# Equivalence between two versions of Open Mapping Theorem

I have seen two versions of the open mapping theorem. I am trying to understand why they are equivalent.

From wikipedia:

If $$X$$ and $$Y$$ are Banach spaces and $$A : X \rightarrow Y$$ is a surjective continuous linear operator, then $$A$$ is an open map.

From Royden (paraphrased):

Let $$X$$ and $$Y$$ are Banach spaces and $$T : X \rightarrow Y$$ is a continuous linear operator. $$T(X)$$ is closed as a subspace of $$Y$$ iff $$T$$ is an open map.

How are these equivalent?

EDIT:

I've included the releveant portion in Royden. Indeed, he discusses the image as having inherited the subspace topology from $$Y$$ -- I missed this before the discussion in the comments, thanks!

• Presumably, you mean $A$ in your second statement, not $T$?
– cmk
Aug 4, 2019 at 14:35
• @FedericoFallucca. If $T$ is open and $T(X)$ is closed, then $T(X)$ must equal $Y$. That we agree. On the other hand, The zero linear map $T:X\to Y$ obviously satisfies that $T(X)$ is closed in $Y$, but clearly $T$ is not open. Doesn't this contradict the theorem? Aug 4, 2019 at 15:23
• No because you must specify what map $T$ is open: is it open the map $T:X\to Y$ or the map $T:X\to T(X)$? Aug 4, 2019 at 15:24
• @FedericoFallucca In that case, my friend, the theorem is not formulated precisely. We are given a continuous linear operator $T:X\to Y$. If we say that this operator is open, we mean that $TU$ is open in $Y$ for every $U$ open in $X$. There is no other definition. So if you say "$T(X)$ is closed iff $T$ is open", but you really want to say "$T(X)$ is closed iff $T$ is open as a map between $X$ and the range of $T$ in the relative topology", then you should say it. As it stands, the theorem is simply false, and I don't believe Royden would write such a thing. Aug 4, 2019 at 16:04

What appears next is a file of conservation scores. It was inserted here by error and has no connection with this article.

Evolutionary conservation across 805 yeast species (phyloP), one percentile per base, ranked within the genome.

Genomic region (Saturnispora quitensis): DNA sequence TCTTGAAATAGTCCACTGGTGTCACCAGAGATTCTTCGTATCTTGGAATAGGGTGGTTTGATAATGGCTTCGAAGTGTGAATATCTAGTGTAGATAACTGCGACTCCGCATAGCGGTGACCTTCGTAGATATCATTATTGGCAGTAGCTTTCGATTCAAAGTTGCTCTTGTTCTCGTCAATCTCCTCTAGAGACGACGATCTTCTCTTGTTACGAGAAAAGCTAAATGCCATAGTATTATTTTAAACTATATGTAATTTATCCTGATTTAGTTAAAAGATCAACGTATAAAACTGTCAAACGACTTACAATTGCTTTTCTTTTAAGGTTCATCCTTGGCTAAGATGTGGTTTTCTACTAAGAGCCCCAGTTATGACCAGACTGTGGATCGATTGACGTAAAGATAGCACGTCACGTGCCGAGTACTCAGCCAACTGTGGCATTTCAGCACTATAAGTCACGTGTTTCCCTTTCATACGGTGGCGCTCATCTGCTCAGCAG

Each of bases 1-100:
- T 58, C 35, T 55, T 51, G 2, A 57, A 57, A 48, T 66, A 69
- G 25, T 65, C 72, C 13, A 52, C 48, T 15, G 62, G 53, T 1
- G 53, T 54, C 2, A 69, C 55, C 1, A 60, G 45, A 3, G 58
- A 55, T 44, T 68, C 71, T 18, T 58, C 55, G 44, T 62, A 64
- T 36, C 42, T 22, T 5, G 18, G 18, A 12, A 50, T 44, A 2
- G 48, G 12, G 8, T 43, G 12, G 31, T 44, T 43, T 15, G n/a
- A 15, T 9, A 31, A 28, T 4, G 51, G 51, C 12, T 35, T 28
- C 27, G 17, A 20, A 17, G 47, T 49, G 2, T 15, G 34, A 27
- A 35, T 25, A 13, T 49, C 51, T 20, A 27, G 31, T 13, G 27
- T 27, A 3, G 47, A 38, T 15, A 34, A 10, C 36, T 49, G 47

• Perfect, then it is clear that is not true the equivalenze of two statements, because I get an example in which T is continuos, linear and T(X) is closed but T is not open Aug 4, 2019 at 16:14

If it is true the first result, we consider a map $$T:X\to Y$$ such that $$T(X)$$ is closed. Each closed subspace of a Banach Space $$Y$$ is also a Banach Space so $$T(X)$$ is a Banach Space and $$T:X \to T(X)$$ is a surjective continuos linear operator between Banach Spaces; so, by first result, $$T:X\to T(X)$$ will be an open map. In any case, it is not true that $$T: X\to Y$$ will be an open map because in general $$T(X)$$ it is not open in $$Y$$, infact if it is open, then $$T(X)$$ will be a nonempty open and closed subspace of the connected space $$Y$$, so $$T(X)=Y$$. An example can be $$T:\mathbb{R}\to \mathbb{R}^2$$ such that
$$T(x):=(x,0)$$ . The map is continuos and Linear while the two spaces are Banach, so $$T:\mathbb{R}\to \mathbb{R}\times \{0\}$$ is open while
$$T:\mathbb{R}\to \mathbb{R}^2$$ is not open because $$T(\mathbb{R})= \mathbb{R}\times \{0\}$$ that it is not open in $$\mathbb{R}^2$$.